A generation ago, the right side of the Australian intelligentsia could field Geoffrey Blainey, Les Murray, Simon Leys and John Hirst, among others. Now aged or deceased, such writers have no obvious rivals or replacements. Local conservatives write few serious books; when they do their themes are often crabbed, narrow and repetitive. To find evidence of this barrenness and philistinism you only have to open a local copy of the Spectator, unfortunately still trapped in the same covers as its British counterpart. It’s quite a juxtaposition.And more:
Read an issue back to front, and British biographers, authors and wry columnists give way to a parochial collection of geriatric former lawyers and think-tank spooks, writing endless variations on the same article about section 18C. Tanveer Ahmed, a former televised bingo referee and serial plagiarist fired from his prior journalistic positions for repeated indiscretions, has reinvented himself as what Edward Said called “a witness for the Western prosecution”. Daisy Cousens, now best known for an unusually erotic obituary of Bill Leak, was a sometime tennis reporter and self-described feminist who changed her spots to join the pseudo-alt-right. Chancers and careerists have a natural home in the Australian right-wing media: it’s the only place that will take them.
But what are these people really joining in on? Sometimes it’s hard to know. Simple, indeed remedial, tests of ideological consistency are being flunked. Catallaxy Files, which bills itself as “Australia’s leading libertarian and centre-right blog”, is suddenly rammed with pro-Trump posters and commenters enthused about his trade tariffs and border wall. These should be anathema to any libertarian, but the prospect of unalloyed racism is so intoxicating that these foundation principles are abandoned under the flimsiest pretext.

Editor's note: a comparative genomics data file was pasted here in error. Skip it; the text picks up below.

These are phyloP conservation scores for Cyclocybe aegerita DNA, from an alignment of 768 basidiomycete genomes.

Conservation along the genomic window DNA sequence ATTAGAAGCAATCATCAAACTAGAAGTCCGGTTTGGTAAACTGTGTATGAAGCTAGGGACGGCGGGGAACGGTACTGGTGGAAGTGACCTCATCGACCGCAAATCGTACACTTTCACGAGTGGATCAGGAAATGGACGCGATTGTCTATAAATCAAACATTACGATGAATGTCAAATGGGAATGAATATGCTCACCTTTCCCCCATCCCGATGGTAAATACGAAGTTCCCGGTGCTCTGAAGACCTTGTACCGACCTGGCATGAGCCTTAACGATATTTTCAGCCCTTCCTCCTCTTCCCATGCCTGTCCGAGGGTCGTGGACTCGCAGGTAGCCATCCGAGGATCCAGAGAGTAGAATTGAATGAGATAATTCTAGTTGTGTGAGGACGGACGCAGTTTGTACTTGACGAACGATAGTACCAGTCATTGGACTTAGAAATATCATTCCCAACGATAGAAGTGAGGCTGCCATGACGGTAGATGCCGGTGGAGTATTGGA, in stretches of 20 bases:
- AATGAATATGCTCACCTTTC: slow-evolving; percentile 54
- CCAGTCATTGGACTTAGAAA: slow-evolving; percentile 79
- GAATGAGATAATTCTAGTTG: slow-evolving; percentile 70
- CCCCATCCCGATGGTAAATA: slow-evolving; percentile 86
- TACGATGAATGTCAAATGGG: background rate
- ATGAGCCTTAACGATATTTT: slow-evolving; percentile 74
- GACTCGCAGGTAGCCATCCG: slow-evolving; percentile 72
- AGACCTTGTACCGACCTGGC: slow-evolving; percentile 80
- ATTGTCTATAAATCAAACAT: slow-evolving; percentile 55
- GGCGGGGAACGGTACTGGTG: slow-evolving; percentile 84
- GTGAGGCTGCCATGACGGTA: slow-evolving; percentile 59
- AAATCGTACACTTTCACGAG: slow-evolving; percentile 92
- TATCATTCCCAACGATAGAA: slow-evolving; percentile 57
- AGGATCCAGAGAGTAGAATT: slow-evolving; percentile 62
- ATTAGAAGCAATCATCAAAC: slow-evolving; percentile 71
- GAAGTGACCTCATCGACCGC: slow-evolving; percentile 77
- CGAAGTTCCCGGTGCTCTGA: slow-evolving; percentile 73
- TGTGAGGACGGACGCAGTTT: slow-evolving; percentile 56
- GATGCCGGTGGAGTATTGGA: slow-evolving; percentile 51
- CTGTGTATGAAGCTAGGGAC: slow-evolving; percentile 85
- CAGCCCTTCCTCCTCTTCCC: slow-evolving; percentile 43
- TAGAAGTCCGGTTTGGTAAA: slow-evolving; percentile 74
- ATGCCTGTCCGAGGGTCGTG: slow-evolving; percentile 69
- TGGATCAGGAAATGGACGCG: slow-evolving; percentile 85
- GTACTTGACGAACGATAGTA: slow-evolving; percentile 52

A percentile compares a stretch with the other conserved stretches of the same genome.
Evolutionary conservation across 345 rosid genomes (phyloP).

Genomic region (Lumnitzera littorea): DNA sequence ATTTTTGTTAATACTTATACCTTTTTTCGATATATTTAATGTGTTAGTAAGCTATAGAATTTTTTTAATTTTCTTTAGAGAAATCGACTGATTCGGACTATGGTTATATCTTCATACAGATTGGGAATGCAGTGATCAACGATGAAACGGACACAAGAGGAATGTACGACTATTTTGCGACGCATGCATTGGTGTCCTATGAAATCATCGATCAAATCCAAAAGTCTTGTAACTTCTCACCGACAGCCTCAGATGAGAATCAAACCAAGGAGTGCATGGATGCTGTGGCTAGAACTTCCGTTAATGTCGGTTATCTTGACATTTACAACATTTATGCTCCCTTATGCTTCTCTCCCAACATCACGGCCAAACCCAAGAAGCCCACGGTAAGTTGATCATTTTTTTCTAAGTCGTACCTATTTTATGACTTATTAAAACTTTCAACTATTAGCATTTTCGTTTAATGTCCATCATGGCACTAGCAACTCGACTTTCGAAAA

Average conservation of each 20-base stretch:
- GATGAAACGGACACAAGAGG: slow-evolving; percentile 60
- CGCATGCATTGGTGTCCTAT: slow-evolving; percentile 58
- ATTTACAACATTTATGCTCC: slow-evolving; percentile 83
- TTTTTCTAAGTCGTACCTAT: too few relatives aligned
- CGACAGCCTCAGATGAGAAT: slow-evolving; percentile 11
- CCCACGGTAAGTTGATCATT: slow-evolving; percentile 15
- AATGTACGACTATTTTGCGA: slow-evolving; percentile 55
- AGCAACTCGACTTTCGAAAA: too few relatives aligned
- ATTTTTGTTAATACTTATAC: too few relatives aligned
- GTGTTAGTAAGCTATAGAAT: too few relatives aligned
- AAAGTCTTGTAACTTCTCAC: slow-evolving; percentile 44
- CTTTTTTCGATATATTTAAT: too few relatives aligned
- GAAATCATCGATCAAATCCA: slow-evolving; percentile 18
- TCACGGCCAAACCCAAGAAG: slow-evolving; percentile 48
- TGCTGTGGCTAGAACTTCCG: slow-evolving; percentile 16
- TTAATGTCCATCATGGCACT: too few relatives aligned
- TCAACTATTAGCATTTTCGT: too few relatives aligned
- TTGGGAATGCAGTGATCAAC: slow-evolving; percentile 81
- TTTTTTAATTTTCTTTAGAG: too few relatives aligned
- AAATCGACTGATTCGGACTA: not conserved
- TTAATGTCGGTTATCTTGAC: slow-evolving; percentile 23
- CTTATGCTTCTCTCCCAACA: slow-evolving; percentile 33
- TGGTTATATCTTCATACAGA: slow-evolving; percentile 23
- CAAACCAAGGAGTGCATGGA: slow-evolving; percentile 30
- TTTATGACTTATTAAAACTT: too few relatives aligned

Conservatives should share the same set of misgivings about nuclear energy that makes them oppose renewables. After all, it is vastly expensive (in fact, now significantly more costly than renewables), requires enormous subsidy and tends to cost overruns. Citizens who think wind turbines are making them sick are unlikely to be less agitated by the presence of neighbourhood waste dumps. Yet somehow nuclear power enjoys significant support both inside the Coalition and the right-wing commentariat, even among those who do not believe in climate change. The primary point of difference seems to be not merely ideological but talismanic: renewable energy is effeminate, while nuclear power is masculine and robust, and has the welcome by-product of making environmentalists and left-wingers upset.
That last consideration cannot be underestimated. George Orwell said that Jonathan Swift was “driven into a sort of perverse Toryism by the follies of the progressive party of the moment”. Really, the local right has become a kind of anti-left. Instead of anti-Trump, Australian conservatives are anti-anti-Trump, saving their bile for protesters and the emotional, and are so excited by the prospect of their opponents’ humiliation they don’t know quite what to do with themselves.
* It's proof that I'm not the only person who reads Catallaxy only in order to be appalled. I might note a hilarious thing that happened this morning - Sinclair Davidson chose to delete one, presumably defamatory, line out of regular angry sad sack Tom's comment about Nikki Savva (widely despised for being a Turnbull supporter). I reckon that's a deletion rate of about one defamatory line per 10,000 in the comments threads, but whatever. Subsequently, regular commenter struth, wondering what Tom said, notes
...considering Tom’s usual level headed commenting style compared to someone like the political violence endorsing Monty,
I don't think he was trying to be funny, with that bit about "usual level headed commenting style".